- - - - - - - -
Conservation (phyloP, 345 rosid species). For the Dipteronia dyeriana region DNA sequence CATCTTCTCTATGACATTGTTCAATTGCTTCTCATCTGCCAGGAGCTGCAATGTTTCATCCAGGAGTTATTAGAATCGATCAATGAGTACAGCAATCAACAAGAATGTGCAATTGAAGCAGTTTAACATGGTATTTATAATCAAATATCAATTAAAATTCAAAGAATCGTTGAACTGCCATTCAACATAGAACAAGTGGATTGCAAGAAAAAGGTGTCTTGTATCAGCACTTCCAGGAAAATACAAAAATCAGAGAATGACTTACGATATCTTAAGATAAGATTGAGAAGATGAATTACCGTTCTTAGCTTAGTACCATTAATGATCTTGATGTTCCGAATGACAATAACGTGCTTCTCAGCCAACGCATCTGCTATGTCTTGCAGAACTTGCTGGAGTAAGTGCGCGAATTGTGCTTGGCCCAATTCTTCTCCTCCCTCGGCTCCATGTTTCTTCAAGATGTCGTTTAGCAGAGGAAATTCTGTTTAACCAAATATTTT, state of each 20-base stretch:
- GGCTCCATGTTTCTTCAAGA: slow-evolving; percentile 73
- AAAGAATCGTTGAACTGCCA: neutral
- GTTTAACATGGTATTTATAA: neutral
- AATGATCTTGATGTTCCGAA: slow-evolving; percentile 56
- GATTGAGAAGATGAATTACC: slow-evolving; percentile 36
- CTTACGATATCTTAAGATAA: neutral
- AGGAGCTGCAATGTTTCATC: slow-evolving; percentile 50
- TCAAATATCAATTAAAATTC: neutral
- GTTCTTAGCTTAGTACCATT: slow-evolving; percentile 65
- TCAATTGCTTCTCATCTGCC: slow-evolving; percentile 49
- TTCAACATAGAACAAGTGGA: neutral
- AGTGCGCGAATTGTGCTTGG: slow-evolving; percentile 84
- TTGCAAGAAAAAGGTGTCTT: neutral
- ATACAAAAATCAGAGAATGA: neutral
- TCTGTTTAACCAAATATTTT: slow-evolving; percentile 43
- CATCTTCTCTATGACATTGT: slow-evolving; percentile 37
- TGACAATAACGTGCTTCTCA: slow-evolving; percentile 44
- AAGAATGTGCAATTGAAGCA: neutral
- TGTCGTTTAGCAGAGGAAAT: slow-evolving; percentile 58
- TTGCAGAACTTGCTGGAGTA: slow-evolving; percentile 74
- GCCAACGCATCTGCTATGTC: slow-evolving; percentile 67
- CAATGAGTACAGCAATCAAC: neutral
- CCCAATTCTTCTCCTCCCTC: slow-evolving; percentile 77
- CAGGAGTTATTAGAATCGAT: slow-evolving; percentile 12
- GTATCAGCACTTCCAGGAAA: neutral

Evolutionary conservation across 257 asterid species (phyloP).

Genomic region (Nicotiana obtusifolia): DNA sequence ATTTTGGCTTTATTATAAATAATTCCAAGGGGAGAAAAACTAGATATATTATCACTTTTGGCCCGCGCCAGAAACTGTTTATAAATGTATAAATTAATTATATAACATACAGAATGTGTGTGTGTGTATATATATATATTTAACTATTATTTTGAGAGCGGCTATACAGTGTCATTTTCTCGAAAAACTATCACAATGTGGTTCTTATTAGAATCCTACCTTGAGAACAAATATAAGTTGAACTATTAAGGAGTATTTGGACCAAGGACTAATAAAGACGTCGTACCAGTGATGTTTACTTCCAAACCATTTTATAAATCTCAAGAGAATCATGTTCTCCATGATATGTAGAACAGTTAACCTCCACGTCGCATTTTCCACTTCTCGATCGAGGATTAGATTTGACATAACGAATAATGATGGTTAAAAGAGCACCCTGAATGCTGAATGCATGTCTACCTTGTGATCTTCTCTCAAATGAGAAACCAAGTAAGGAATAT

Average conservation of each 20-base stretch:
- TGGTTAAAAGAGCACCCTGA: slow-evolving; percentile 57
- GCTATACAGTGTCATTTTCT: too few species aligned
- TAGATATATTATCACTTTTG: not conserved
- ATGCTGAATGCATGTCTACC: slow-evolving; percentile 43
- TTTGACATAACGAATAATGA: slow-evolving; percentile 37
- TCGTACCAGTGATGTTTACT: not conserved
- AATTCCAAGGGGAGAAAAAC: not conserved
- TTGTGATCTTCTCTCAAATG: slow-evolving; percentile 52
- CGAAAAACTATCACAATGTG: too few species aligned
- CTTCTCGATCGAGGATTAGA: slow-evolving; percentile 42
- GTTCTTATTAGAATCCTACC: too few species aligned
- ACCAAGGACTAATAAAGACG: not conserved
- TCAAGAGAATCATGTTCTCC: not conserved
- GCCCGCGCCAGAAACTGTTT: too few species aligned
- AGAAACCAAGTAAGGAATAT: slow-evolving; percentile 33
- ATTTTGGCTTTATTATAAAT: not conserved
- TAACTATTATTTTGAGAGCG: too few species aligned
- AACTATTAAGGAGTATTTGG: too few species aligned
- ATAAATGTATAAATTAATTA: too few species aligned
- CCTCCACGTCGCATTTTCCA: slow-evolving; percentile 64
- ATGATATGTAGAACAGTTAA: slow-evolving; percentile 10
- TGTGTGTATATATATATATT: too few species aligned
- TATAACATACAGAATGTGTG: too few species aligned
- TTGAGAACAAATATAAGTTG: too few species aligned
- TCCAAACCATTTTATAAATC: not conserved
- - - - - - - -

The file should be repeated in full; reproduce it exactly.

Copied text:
Conservation (phyloP, 345 rosid species). For the Dipteronia dyeriana region DNA sequence CATCTTCTCTATGACATTGTTCAATTGCTTCTCATCTGCCAGGAGCTGCAATGTTTCATCCAGGAGTTATTAGAATCGATCAATGAGTACAGCAATCAACAAGAATGTGCAATTGAAGCAGTTTAACATGGTATTTATAATCAAATATCAATTAAAATTCAAAGAATCGTTGAACTGCCATTCAACATAGAACAAGTGGATTGCAAGAAAAAGGTGTCTTGTATCAGCACTTCCAGGAAAATACAAAAATCAGAGAATGACTTACGATATCTTAAGATAAGATTGAGAAGATGAATTACCGTTCTTAGCTTAGTACCATTAATGATCTTGATGTTCCGAATGACAATAACGTGCTTCTCAGCCAACGCATCTGCTATGTCTTGCAGAACTTGCTGGAGTAAGTGCGCGAATTGTGCTTGGCCCAATTCTTCTCCTCCCTCGGCTCCATGTTTCTTCAAGATGTCGTTTAGCAGAGGAAATTCTGTTTAACCAAATATTTT, state of each 20-base stretch:
- GGCTCCATGTTTCTTCAAGA: slow-evolving; percentile 73
- AAAGAATCGTTGAACTGCCA: neutral
- GTTTAACATGGTATTTATAA: neutral
- AATGATCTTGATGTTCCGAA: slow-evolving; percentile 56
- GATTGAGAAGATGAATTACC: slow-evolving; percentile 36
- CTTACGATATCTTAAGATAA: neutral
- AGGAGCTGCAATGTTTCATC: slow-evolving; percentile 50
- TCAAATATCAATTAAAATTC: neutral
- GTTCTTAGCTTAGTACCATT: slow-evolving; percentile 65
- TCAATTGCTTCTCATCTGCC: slow-evolving; percentile 49
- TTCAACATAGAACAAGTGGA: neutral
- AGTGCGCGAATTGTGCTTGG: slow-evolving; percentile 84
- TTGCAAGAAAAAGGTGTCTT: neutral
- ATACAAAAATCAGAGAATGA: neutral
- TCTGTTTAACCAAATATTTT: slow-evolving; percentile 43
- CATCTTCTCTATGACATTGT: slow-evolving; percentile 37
- TGACAATAACGTGCTTCTCA: slow-evolving; percentile 44
- AAGAATGTGCAATTGAAGCA: neutral
- TGTCGTTTAGCAGAGGAAAT: slow-evolving; percentile 58
- TTGCAGAACTTGCTGGAGTA: slow-evolving; percentile 74
- GCCAACGCATCTGCTATGTC: slow-evolving; percentile 67
- CAATGAGTACAGCAATCAAC: neutral
- CCCAATTCTTCTCCTCCCTC: slow-evolving; percentile 77
- CAGGAGTTATTAGAATCGAT: slow-evolving; percentile 12
- GTATCAGCACTTCCAGGAAA: neutral

Evolutionary conservation across 257 asterid species (phyloP).

Genomic region (Nicotiana obtusifolia): DNA sequence ATTTTGGCTTTATTATAAATAATTCCAAGGGGAGAAAAACTAGATATATTATCACTTTTGGCCCGCGCCAGAAACTGTTTATAAATGTATAAATTAATTATATAACATACAGAATGTGTGTGTGTGTATATATATATATTTAACTATTATTTTGAGAGCGGCTATACAGTGTCATTTTCTCGAAAAACTATCACAATGTGGTTCTTATTAGAATCCTACCTTGAGAACAAATATAAGTTGAACTATTAAGGAGTATTTGGACCAAGGACTAATAAAGACGTCGTACCAGTGATGTTTACTTCCAAACCATTTTATAAATCTCAAGAGAATCATGTTCTCCATGATATGTAGAACAGTTAACCTCCACGTCGCATTTTCCACTTCTCGATCGAGGATTAGATTTGACATAACGAATAATGATGGTTAAAAGAGCACCCTGAATGCTGAATGCATGTCTACCTTGTGATCTTCTCTCAAATGAGAAACCAAGTAAGGAATAT

Average conservation of each 20-base stretch:
- TGGTTAAAAGAGCACCCTGA: slow-evolving; percentile 57
- GCTATACAGTGTCATTTTCT: too few species aligned
- TAGATATATTATCACTTTTG: not conserved
- ATGCTGAATGCATGTCTACC: slow-evolving; percentile 43
- TTTGACATAACGAATAATGA: slow-evolving; percentile 37
- TCGTACCAGTGATGTTTACT: not conserved
- AATTCCAAGGGGAGAAAAAC: not conserved
- TTGTGATCTTCTCTCAAATG: slow-evolving; percentile 52
- CGAAAAACTATCACAATGTG: too few species aligned
- CTTCTCGATCGAGGATTAGA: slow-evolving; percentile 42
- GTTCTTATTAGAATCCTACC: too few species aligned
- ACCAAGGACTAATAAAGACG: not conserved
- TCAAGAGAATCATGTTCTCC: not conserved
- GCCCGCGCCAGAAACTGTTT: too few species aligned
- AGAAACCAAGTAAGGAATAT: slow-evolving; percentile 33
- ATTTTGGCTTTATTATAAAT: not conserved
- TAACTATTATTTTGAGAGCG: too few species aligned
- AACTATTAAGGAGTATTTGG: too few species aligned
- ATAAATGTATAAATTAATTA: too few species aligned
- CCTCCACGTCGCATTTTCCA: slow-evolving; percentile 64
- ATGATATGTAGAACAGTTAA: slow-evolving; percentile 10
- TGTGTGTATATATATATATT: too few species aligned
- TATAACATACAGAATGTGTG: too few species aligned
- TTGAGAACAAATATAAGTTG: too few species aligned
- TCCAAACCATTTTATAAATC: not conserved